In The Neighborhood: Wildlife Photography Near You

Find accessible wildlife photo opportunities near your home

Spring officially arrived at my home in Parker, Colorado, the other day. I knew this because I heard my first house wren of the year. This tiny bird, with its wonderful, melodious and happy bubbling song, is a true harbinger of spring where I live. The bird, a male, sat in my garden and trilled a happy good morning for all to hear. I grabbed my camera and telephoto zoom and decided to start the new season out with some photography.

House wren singing in my garden, Parker, Colorado. Canon EOS 5D Mark IV, Tamron 150-600mm G2 F/5-6.3 Di VC USD lens at 600mm. Exposure: 1/250 sec., ƒ/8, ISO 800.

The wren was just the kick-start I needed to simply take a walk with my camera. I don’t usually need much motivation to go outside and take photos. I’m a passionate and motivated professional nature photographer, and I simply love outdoor shoots. But even so, office work, emails, marketing calls and image keywording often greet me each day.

Sometimes the prospect of going somewhere new gets us excited about photography. The anticipation and preparation for a trip to a far-off destination is part of the enjoyment and perhaps partly why many of us become photographers in the first place—but how about simply walking out your door and capturing familiar, community critters?

wildlife photography near home, sparrow in city park

Clay-colored sparrow, city park, Denver, Colorado. Notice the implied triangles that the thistle flowers make. The bird itself is also a triangle, and he sits at a “power point” within the frame, following the rule of thirds. Canon EOS 5D Mark IV, Tamron 150-600mm G2 F/5-6.3 Di VC USD lens at 600mm. Exposure: 1/1500 sec., ƒ/8, ISO 1600.

For Wildlife Photography Near You, Just Take A Walk

The day that the house wren arrived was a bright Tuesday morning, and as soon as I heard the singing, I needed to get outside. I wasn’t overly concerned about my timing with the light, I was just pumped to go for a walk. After photographing the wren right in my garden, I walked along the creek that runs through the open space near our home. That day, several other songbirds were singing happy spring tunes, a squirrel chattered from a pine tree and some prairie dogs barked a quick hello as I passed by. I had a wonderful morning pointing my camera at all of them even though I’d seen such animals many times before.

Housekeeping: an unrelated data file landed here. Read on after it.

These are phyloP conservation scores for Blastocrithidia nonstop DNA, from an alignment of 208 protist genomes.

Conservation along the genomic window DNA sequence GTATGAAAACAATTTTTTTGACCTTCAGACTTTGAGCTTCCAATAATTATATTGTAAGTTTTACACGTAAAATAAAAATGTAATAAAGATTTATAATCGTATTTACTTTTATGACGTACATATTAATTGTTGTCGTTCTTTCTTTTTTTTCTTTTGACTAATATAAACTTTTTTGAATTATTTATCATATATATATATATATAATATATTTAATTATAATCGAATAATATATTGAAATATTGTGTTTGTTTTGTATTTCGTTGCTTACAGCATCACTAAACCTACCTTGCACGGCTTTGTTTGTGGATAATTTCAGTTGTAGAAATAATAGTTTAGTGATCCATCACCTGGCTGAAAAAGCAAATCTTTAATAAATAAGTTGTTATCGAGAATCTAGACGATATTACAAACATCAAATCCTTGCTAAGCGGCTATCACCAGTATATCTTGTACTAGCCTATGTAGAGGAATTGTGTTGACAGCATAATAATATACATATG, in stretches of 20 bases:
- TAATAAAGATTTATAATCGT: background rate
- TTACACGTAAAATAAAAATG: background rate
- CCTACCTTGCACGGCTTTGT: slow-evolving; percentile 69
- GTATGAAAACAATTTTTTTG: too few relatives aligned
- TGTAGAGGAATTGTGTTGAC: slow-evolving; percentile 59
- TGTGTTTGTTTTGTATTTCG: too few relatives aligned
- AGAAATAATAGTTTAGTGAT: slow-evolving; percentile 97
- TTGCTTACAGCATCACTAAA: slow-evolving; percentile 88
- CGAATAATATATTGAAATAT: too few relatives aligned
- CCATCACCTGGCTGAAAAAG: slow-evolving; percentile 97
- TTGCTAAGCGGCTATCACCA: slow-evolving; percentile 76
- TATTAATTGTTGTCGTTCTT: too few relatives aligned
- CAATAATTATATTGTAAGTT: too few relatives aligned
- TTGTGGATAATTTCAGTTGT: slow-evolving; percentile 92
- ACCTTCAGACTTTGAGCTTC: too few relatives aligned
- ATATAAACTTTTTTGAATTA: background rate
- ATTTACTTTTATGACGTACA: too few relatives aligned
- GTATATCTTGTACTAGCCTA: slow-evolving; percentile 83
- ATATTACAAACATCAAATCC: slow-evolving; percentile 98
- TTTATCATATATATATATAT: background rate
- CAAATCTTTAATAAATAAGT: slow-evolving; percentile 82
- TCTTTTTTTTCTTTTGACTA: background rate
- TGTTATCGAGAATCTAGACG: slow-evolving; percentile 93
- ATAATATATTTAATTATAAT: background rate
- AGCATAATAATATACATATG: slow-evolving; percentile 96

The most positive thing about your neighborhood wildlife is that it’s accessible at any time. As the seasons and days change, you can get outside and work with familiar animals. Frequent visits are a good thing. With careful observation, you’ll know where the wildlife can be seen, where birds might nest in the spring or roost in the evening. You might discover a local fox den or where the egrets go fishing every morning. This knowledge is half the key to good shots.

The lens that I’ve been using for all my wildlife photography lately is the Tamron 150-600mm G2 F/5-6.3 Di VC USD. Most often I’ve been using this lens on my full-frame Canon EOS 5D Mark IV but have also used it on “cropped sensor” (APS-C format) Canon EOS 70D and EOS 7D cameras. The Tamron lens offers a good range of convenient zoom power in a package of reasonable size and weight. The autofocus is quick and accurate, the VC (vibration compensation) feature allows for sharp images hand-held, and this lens has a price tag that doesn’t require a second mortgage. Similar zooms for DSLRs are available from Sigma, in addition to those from the camera makers, and there are tele-zoom options for mirrorless systems as well. Any telephoto zoom can yield good results for your neighborhood photography jaunts.

Most of us live within a short drive or even walking distance from a greenbelt, some open space, a shoreline trail or a city park. These are wonderful places to take a break and just go “see what you see.” A visit to a local park can re-energize your photographic spirit, and you can get out there tomorrow with ease.

The following eight tips are my suggestions to make your images better as you go locally and photograph neighborhood wildlife.

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